But since there were three classes in the city, Socrates continues his search for a third part of the soul, finding it in what he calls the "spirited part". And "therefore it necessarily follows that the individual is wise in the same way and in the same part of himself as the city." In this vein, the rational part of the soul should rule; obedience is the role of the spirited part; both are to govern the appetitive part. Hence it follows that justice is akin to that of a city, that is, each part of the soul doing its part. We come now to an important passage which I must quote at length:
One who is just does not allow any part of himself to do the work of another part or allow the various classes within him to meddle with each other. He regulates well what is really his own and rules himself. He puts himself in order, is his own friend, and harmonizes the three parts of himself like three limiting notes in a musical scale--high, low, and middle. He binds together those parts and any others there may be in between, and from having been many things he becomes entirely one, moderate and harmonious. Only then does he act. And when he does anything, whether acquiring wealth, taking care of his body, engaging in politics, or in private contracts--in all of these, he believes that the action is just and fine that preserves this inner harmony and helps achieve it, and calls it so, and regards as wisdom the knowledge that oversees such actions. And he believes that the action that destroys this harmony is unjust, and calls it so, and regards the belief that oversees it as ignorance.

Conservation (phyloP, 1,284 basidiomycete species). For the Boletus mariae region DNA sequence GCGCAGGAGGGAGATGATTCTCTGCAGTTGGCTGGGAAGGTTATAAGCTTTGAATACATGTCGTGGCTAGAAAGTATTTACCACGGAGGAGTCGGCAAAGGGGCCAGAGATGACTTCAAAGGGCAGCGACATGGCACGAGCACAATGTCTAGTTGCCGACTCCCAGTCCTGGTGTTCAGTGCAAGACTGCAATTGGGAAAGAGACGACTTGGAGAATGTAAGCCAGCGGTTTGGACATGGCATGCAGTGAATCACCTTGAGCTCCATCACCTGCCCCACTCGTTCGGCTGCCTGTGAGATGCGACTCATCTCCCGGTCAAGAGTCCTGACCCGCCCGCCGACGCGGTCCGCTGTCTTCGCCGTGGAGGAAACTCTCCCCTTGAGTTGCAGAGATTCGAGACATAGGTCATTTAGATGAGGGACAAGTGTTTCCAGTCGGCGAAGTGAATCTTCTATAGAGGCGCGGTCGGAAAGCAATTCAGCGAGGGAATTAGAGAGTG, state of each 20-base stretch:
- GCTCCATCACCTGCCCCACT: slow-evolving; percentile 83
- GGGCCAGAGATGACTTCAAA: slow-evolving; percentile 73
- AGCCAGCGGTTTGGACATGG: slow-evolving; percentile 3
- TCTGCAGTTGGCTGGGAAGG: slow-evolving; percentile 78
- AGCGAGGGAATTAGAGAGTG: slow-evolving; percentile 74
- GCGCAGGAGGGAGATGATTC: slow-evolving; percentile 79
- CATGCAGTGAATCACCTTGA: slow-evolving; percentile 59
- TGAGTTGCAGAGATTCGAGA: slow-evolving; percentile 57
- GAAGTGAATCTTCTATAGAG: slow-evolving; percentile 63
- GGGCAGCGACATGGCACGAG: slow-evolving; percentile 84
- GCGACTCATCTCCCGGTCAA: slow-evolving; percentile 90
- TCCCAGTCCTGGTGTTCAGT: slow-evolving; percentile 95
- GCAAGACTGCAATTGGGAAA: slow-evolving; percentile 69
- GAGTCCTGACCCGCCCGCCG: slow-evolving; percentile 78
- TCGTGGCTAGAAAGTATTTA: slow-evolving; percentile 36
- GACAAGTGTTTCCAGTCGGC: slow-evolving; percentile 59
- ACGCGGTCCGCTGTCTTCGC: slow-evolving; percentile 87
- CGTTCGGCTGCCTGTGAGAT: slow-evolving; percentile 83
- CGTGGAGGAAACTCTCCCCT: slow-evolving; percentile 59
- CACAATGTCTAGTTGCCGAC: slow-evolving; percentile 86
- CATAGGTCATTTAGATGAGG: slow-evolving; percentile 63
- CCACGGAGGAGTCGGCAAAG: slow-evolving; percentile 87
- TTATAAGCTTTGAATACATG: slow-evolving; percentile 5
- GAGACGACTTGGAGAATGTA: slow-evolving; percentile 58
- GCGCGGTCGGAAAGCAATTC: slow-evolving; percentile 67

Injustice, then, is disharmony between the parts of the soul. The "whole of vice" is nothing more than the "turmoil and straying of these parts". Also, just actions are those which produce justice in the soul; unjust actions, those which produce injustice. This now allows us to overcome the argument that justice is only good insofar as one is externally rewarded. For if justice is a rightly ordered soul, it is its own reward. At the same time, if someone is unjust, even if they may seem to prosper, if their soul is in a state of disharmony--as it must be--they cannot be said to be better off than the just man.
The book ends with Socrates beginning a discussion on the five forms of constitutions and of souls.